Apple CEO Tim Cook gave encouraging results for its Services business, saying the company is nearing one billion paid subscriptions, nearly double from three years ago.
During Apple's conference call to discuss its recent financial results for the second quarter, Cook briefly mentions how the company is faring with subscriptions — every subscription made via the App Store and other services as a revenue stream.
In report from February, Apple revealed that its Services business reached over 935 million active paid subscriptions. That was a 35% increase from the 900 million subscriptions it noted in the fourth quarter of 2022.
During Thursday's earnings call, Cook mentioned that the company had reached 975 million subscriptions. The Services business comprises the App Store, Apple Music, Apple TV+, iCloud, and other products.
The Services division exhibited steady growth in the second quarter, generating $20.9 billion in revenue, up from $19.8 billion in the first quarter. On the other hand, the Wearables, Home, and Accessories segment experienced a minor decline, decreasing from $8.8 billion to $8.76 billion year-over-year.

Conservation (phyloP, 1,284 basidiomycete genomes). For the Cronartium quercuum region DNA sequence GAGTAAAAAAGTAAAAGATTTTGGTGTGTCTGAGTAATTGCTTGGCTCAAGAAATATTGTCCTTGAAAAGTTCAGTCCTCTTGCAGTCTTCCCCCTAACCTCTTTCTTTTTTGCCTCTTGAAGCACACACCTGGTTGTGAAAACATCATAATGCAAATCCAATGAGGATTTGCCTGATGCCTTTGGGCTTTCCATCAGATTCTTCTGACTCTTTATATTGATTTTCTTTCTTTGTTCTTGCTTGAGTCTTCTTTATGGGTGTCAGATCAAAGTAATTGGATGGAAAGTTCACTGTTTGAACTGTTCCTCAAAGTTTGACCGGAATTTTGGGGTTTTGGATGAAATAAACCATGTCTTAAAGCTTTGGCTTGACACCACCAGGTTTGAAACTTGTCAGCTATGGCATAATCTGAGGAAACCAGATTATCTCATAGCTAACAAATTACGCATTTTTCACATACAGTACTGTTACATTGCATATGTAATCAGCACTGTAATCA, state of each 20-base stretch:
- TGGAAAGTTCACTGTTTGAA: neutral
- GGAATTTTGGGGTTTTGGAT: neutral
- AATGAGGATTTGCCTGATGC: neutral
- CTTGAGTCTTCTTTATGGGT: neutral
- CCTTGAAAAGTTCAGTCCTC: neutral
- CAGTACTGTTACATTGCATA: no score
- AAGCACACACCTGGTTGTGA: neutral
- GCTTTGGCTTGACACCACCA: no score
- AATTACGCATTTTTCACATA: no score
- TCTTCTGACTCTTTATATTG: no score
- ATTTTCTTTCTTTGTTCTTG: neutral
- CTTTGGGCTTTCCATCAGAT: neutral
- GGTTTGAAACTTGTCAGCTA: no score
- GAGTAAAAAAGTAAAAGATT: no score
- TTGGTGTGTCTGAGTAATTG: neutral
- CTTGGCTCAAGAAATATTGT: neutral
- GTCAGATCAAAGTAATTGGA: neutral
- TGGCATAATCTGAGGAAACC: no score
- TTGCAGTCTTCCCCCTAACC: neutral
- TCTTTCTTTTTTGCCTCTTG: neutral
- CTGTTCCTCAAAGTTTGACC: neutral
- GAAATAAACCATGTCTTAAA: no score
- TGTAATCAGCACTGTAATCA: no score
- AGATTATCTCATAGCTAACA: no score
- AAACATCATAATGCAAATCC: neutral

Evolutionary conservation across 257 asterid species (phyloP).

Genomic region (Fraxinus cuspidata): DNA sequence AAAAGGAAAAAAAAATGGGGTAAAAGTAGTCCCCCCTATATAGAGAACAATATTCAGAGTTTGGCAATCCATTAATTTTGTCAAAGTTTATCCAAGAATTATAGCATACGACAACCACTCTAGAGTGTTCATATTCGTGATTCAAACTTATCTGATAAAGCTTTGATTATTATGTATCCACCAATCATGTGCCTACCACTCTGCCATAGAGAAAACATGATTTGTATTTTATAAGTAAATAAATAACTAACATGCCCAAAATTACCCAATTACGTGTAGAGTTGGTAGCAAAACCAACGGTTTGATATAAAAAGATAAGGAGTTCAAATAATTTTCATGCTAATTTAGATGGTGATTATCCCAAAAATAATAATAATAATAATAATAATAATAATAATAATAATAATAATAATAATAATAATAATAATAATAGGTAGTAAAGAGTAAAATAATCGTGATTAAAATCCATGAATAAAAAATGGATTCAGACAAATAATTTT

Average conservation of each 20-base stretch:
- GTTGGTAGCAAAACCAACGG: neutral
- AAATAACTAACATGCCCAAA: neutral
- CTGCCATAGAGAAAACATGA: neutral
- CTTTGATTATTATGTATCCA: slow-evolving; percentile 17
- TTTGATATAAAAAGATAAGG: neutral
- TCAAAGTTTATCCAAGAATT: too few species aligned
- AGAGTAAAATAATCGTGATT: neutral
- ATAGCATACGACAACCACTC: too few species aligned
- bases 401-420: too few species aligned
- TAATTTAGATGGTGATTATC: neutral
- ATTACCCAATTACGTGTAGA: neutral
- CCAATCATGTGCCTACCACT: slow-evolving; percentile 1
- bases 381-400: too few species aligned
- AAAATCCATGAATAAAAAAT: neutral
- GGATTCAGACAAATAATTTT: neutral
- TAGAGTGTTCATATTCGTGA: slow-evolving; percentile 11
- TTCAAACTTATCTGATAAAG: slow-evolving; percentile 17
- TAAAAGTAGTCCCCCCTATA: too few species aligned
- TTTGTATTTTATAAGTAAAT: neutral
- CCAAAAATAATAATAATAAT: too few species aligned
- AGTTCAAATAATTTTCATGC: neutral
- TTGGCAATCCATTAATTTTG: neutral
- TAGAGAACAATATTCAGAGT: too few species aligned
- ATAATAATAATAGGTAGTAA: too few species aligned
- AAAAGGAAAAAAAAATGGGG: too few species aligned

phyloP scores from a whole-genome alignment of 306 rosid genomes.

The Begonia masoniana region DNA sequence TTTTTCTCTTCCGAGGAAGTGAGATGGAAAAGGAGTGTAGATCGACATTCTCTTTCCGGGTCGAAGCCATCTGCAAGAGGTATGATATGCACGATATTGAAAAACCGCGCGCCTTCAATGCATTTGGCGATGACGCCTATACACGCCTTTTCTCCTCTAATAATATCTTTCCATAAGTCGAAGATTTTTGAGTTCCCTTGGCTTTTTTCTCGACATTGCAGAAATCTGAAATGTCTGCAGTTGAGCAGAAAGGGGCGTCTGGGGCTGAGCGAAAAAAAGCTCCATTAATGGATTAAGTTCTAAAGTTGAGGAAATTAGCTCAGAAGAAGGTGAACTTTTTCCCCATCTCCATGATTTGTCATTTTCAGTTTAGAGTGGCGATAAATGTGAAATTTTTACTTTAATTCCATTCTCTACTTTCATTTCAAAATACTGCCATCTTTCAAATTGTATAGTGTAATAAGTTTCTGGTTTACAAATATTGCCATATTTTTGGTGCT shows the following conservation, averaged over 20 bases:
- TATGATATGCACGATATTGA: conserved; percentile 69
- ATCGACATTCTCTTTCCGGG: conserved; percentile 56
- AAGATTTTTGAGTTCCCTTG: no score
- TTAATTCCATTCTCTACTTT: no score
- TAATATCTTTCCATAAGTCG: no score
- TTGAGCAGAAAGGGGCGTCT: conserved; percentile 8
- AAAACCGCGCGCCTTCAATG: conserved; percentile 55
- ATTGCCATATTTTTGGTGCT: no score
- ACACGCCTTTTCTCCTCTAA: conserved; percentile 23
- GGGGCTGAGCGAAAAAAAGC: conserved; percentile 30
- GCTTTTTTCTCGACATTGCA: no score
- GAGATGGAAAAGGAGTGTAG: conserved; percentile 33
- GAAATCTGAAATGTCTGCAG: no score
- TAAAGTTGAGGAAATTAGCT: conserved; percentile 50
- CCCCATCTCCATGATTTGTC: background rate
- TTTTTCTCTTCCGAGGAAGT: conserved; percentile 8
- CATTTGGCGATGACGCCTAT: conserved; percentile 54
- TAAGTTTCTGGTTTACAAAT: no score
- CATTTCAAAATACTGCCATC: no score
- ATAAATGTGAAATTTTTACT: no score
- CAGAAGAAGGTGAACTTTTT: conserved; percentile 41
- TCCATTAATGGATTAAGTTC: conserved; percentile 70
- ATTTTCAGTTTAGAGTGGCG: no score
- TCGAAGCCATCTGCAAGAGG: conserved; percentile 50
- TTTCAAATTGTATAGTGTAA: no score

Apple CFO Luca Maestri said the new results for Services is an increase of 150 million in the last year, nearly double what the company had three years ago.
While some analysts may consider the Services business to be average, numerous others believe the segment is a crucial factor for the company's expansion.
"We are pleased to report an all-time record in Services and a March quarter record for iPhone despite the challenging macroeconomic environment, and to have our installed base of active devices reach an all-time high," Cook said. "We continue to invest for the long term and lead with our values, including making major progress toward building carbon neutral products and supply chains by 2030."
On Thursday, Apple disclosed that it earned a total revenue of $94.3 billion for the quarter ending in March 2023. This figure is lower than the $97.28 billion revenue reported in the year-ago quarter.